That is the assertion made by the Peterborough office of Barker Storey Matthews (now part of Eddisons) in setting its sense of its market since the lockdown in March (2020) against an overview of sector performance in the past six to ten years.
In the years following 2008, its agency team saw the locally driven industrial property market characterised by the oversupply of units with vacancy levels in Peterborough at over 1.5 million sq ft in 2014.
Since then, demand has been consistently ahead of supply to the point where, at the end of March this year - the month of lockdown’s introduction - vacancy levels were recorded at 470,000 sq ft, just 1.7 per cent of the total stock.
By the first quarter of this year, larger logistics requirements had almost filled Gateway Park, the landmark 250 acre development by Roxhill, adjacent to Junction 17 of the A1(M). The volume distribution companies - such as supermarket giant Lidl - have already announced deals at the park and only limited options are available now.
In the weeks since March Barker Storey Matthews reports that no new warehouses have come to the market so the availability of stock is coming under increasing pressure.
In the past two months there has been a constant take-up of warehouse units in the smaller size sector in the Peterborough-driven markets of Yaxley and Market Deeping.
At the newly built Heron Court, Eagle Business Park in Yaxley, sales completed on 23 March, 02 April and 01 May. Other deals at the development which completed at the end of February and early in March, saw just two units remaining with three viewings scheduled by the third week of this month (May).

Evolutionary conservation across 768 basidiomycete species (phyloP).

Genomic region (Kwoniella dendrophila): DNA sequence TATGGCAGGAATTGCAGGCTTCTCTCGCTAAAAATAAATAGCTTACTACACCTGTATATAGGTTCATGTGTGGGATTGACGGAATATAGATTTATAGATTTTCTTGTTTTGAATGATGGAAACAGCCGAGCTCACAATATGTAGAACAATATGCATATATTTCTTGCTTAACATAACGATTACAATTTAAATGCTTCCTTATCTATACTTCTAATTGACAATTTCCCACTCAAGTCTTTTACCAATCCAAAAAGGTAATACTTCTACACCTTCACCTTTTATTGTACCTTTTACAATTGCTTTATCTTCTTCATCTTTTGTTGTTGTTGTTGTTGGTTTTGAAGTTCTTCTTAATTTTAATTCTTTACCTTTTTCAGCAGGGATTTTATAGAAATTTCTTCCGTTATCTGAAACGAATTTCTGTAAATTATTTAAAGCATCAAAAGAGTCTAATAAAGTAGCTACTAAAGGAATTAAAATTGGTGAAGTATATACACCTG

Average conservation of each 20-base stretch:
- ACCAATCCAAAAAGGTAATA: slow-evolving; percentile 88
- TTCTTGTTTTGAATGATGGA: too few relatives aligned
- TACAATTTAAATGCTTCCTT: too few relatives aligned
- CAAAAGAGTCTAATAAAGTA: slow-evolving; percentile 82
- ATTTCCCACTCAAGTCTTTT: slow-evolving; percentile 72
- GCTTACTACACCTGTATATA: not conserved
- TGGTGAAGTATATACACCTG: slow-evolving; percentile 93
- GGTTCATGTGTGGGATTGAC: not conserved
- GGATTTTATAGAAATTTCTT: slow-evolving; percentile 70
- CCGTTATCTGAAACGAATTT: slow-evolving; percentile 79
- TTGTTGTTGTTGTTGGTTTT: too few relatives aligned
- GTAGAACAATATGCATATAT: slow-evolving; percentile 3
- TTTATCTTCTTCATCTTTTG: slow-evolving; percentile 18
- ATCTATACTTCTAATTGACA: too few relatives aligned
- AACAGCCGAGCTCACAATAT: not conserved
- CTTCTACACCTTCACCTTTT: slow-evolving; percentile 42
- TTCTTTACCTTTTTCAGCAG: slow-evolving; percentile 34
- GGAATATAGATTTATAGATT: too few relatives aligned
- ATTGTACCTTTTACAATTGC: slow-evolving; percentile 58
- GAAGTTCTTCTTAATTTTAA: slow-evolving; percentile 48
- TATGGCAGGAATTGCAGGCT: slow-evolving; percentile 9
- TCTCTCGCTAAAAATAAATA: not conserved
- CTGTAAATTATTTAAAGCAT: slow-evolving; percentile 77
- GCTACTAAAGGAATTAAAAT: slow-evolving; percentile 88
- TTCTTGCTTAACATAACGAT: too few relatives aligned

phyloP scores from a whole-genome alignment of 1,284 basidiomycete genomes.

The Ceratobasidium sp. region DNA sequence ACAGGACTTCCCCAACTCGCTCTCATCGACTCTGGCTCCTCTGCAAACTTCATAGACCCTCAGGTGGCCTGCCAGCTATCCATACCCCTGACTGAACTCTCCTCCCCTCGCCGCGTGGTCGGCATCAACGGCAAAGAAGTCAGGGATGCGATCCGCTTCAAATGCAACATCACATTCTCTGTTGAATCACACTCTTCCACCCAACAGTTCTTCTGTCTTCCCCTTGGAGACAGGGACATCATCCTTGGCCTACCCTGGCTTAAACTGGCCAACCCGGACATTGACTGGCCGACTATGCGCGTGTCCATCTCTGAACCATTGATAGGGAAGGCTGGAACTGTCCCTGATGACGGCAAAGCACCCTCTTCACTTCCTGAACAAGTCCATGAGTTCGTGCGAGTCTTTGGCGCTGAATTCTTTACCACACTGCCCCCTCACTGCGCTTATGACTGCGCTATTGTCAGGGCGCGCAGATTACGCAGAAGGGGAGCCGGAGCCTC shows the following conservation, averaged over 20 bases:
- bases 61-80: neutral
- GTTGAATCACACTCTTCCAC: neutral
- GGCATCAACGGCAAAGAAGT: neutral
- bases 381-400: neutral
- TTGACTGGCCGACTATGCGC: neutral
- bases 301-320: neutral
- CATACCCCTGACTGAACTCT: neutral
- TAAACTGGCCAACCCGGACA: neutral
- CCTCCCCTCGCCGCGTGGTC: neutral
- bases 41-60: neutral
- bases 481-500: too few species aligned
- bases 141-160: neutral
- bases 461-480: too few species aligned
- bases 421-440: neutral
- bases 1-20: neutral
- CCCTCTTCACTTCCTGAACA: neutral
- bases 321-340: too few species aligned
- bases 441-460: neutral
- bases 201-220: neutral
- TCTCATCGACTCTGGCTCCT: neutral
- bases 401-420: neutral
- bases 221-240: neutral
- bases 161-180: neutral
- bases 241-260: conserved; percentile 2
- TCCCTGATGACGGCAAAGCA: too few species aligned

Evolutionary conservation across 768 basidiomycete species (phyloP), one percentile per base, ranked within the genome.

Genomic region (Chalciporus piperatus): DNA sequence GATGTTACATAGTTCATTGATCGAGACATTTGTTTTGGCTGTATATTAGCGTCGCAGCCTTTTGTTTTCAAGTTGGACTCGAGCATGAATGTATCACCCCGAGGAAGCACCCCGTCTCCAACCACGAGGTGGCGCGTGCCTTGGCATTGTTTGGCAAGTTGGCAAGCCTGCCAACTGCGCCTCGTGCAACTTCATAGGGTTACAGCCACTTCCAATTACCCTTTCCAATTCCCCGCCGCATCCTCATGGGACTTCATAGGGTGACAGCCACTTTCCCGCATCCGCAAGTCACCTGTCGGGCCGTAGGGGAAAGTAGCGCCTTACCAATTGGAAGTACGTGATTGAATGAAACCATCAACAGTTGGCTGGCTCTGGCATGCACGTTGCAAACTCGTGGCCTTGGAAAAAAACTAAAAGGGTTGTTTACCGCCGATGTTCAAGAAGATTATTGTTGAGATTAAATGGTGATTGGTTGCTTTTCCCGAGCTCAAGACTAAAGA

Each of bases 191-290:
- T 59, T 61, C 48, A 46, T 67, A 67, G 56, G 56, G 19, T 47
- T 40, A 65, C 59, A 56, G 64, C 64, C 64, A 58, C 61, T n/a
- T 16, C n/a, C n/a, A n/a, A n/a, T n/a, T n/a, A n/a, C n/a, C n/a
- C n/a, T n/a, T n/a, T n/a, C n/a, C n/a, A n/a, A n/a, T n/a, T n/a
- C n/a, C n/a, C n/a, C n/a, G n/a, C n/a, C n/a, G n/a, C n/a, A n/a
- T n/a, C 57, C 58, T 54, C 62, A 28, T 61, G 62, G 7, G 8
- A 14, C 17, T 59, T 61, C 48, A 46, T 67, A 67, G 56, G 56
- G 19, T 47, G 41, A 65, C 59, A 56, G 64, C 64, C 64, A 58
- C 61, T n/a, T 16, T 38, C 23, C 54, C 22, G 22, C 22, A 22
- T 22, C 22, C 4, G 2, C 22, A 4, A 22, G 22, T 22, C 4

Merlin Court in Market Deeping is another speculative new-build development and it is due for practical completion next month (June). By the third week of May, three units at Merlin Court went under offer, leaving the two remaining units attracting strong interest. These add to three units which were put under offer in February and follow a surge of interest at the end of April from potential occupiers.
Barker Storey Matthews believes that the recent successes of Heron Court and Merlin Court are due to the nature of the occupiers’ businesses which, in turn, reflect the wider economic forces now in play.
These forces include the resurgence of manufacturing in the United Kingdom and the rise of internet shopping - with retailers looking to warehouse unit as opposed to retail unit property requirements.
The agent also points to the growth of the ‘green’ business sector in supporting sub sectors, such as electrical contractors and component suppliers, for electronic vehicles.
Summarising Barker Storey Matthews’ experience of the ongoing lockdown market, Richard Jones of its Peterborough office concluded, “With daily news, quite rightly, focusing on the pandemic since March and, in the past month, the huge drop in the UK’s GDP (Gross Domestic Product), the last thing a lay audience might think about the business scene is that there are businesses who are starting up and those who are moving forward.
“Yet our daily ‘working from home’ agency experience since March is a counterpoint.
“Along with other professional property peers, the industrial sector remains the main growth area of the commercial market - and the wider economy here.
“We firmly believe it will lead the way as we come through the shadows cast by the coronavirus.”